Summit County: Schizo spring storms on the way; La Nina fades
April’s approaching with warmer temperatures, but the snow’s not going away this week.
“It will be pretty unsettled next week,” said Kyle Fredin, meteorologist with the National Oceanic and Atmospheric Association.
A west-northwest flow from the Pacific continues without drawing air from the Arctic or Canadian area, but it seems to be a relatively unpredictable system, he said.
“It’s not well-organized,” Fredin said. “It’s a continuous pattern of moist flow in the mid and upper levels.”
The most snow is supposed to fall along the Continental Divide, with snowfall increasing today into tonight. About
3-6 inches is slated for tonight for west-facing slopes above 10,500 feet. Storm totals won’t be much more, Fredin said, and he’s fairly certain no advisories will be issued for this storm.
NOAA reports that the La Nina system constituted by lower-than-average sea surface temperatures in the Pacific is weakening and loosening its hold on Colorado weather, though it has behaved largely as predicted for the past few months.
But, even as the sea surface temperatures warm and La Nina loses its strength, Colorado will still be affected. Periods of mountain snow and strong winds on the Western Slope will be matched with very dry, windy and abnormally warm conditions on the Front Range for at least another month, the report states. Drought and elevated wildland fire danger are among the threats on the Front Range. The report adds that the downslope – Chinook – winds east of the Continental Divide could be damaging to homes and property east of the Divide.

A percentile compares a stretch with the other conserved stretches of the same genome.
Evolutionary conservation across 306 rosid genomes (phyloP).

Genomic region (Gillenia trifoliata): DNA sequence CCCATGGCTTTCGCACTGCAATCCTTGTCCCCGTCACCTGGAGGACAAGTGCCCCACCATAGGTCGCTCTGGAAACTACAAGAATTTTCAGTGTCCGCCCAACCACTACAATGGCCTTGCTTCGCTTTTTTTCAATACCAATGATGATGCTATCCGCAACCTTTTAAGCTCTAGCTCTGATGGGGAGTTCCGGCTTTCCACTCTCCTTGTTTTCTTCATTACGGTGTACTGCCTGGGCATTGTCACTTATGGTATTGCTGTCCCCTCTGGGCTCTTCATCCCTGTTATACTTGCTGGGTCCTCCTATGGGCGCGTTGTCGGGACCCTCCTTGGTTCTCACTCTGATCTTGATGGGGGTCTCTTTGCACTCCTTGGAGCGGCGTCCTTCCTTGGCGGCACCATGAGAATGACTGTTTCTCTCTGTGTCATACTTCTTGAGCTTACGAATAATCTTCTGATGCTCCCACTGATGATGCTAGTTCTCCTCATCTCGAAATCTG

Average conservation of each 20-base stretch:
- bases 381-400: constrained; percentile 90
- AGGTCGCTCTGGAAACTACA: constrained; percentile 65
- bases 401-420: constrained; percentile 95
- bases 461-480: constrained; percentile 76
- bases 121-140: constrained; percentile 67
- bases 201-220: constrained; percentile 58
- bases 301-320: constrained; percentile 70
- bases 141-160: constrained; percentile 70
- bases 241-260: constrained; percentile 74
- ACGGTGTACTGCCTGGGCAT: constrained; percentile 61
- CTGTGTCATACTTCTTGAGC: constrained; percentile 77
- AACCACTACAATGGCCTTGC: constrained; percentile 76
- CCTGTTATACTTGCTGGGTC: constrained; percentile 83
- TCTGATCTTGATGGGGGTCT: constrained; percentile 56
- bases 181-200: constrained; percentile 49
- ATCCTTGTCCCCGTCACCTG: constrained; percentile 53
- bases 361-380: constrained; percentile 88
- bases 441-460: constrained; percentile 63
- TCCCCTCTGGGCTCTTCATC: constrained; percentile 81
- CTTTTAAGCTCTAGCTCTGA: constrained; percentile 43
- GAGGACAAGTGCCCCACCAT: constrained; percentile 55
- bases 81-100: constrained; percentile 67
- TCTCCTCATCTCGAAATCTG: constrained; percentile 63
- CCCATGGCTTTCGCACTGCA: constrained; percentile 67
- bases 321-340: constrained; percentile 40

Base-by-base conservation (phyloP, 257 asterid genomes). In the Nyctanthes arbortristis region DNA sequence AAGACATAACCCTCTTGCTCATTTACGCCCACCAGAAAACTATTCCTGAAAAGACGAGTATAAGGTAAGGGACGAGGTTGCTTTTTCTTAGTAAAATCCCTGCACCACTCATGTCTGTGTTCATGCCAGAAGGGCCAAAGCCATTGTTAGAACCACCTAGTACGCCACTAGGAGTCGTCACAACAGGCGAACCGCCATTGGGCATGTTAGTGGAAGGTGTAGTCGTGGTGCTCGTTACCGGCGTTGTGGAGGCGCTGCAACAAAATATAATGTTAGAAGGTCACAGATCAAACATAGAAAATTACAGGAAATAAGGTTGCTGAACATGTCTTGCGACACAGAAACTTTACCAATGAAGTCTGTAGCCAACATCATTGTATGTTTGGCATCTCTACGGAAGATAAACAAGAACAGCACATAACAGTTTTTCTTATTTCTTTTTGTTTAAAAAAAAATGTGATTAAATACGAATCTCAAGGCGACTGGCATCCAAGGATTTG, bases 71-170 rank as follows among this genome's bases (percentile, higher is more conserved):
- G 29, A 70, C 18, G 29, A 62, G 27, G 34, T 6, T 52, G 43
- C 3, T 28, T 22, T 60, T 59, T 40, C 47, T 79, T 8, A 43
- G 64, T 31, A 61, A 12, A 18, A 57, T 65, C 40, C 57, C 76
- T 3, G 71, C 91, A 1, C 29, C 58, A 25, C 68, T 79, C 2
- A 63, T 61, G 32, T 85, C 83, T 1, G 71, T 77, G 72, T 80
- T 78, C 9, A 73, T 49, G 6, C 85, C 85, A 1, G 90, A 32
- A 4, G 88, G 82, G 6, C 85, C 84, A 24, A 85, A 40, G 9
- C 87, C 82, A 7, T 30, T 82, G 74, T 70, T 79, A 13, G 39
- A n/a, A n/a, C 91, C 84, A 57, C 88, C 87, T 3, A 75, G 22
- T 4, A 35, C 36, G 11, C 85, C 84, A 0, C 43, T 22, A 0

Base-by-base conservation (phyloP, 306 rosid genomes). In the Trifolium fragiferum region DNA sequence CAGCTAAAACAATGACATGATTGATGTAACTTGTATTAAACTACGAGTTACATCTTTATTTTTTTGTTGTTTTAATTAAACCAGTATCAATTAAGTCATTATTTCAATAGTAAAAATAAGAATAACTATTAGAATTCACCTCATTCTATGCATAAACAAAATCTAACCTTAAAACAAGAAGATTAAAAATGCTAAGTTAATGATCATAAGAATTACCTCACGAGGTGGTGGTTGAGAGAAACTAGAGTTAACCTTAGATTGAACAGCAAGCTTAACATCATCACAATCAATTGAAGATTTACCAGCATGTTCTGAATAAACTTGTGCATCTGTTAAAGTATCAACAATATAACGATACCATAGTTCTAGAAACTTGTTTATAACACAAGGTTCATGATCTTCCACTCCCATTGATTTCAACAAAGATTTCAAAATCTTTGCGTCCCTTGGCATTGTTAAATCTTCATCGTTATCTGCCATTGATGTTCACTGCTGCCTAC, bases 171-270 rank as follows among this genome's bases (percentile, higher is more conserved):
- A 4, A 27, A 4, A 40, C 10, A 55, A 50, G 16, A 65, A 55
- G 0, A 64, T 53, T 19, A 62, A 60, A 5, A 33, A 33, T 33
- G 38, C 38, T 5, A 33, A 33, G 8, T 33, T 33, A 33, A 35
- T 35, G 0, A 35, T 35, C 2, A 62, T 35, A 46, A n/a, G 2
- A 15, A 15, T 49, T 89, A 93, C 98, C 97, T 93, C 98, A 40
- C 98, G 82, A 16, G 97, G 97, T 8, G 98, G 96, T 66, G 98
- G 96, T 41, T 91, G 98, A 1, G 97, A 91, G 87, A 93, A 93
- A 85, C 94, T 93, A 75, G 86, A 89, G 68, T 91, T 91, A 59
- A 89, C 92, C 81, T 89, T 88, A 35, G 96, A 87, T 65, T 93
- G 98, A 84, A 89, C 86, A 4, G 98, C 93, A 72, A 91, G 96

Abnormally dry conditions also exist in the San Luis Valley, as well as along the east-facing slopes of the San Juan, La Garita, Rampart and Front Range mountains in the northeast part of the sate.
The Pacific jetstream will migrate northwards in the next few months, with occasional rain and snow events dipping into Wyoming and northern Colorado.
Three-month temperature and precipitation outlooks for the Western Slope show that the warming trend could mean the accelerated melting of an abnormally deep snowpack, which could mean high runoff into area waterways. The weather service also predicts subsequent warming and drying in the area into the summer.
There’s a 40-50 percent chance for above-average temperatures across central portions of Colorado looking into April and beyond. At the same time, the outlook is for a 40-50 percent chance of below average precipitation for all but the northeast corner of Colorado during April, a trend continuing into the three-month outlook.
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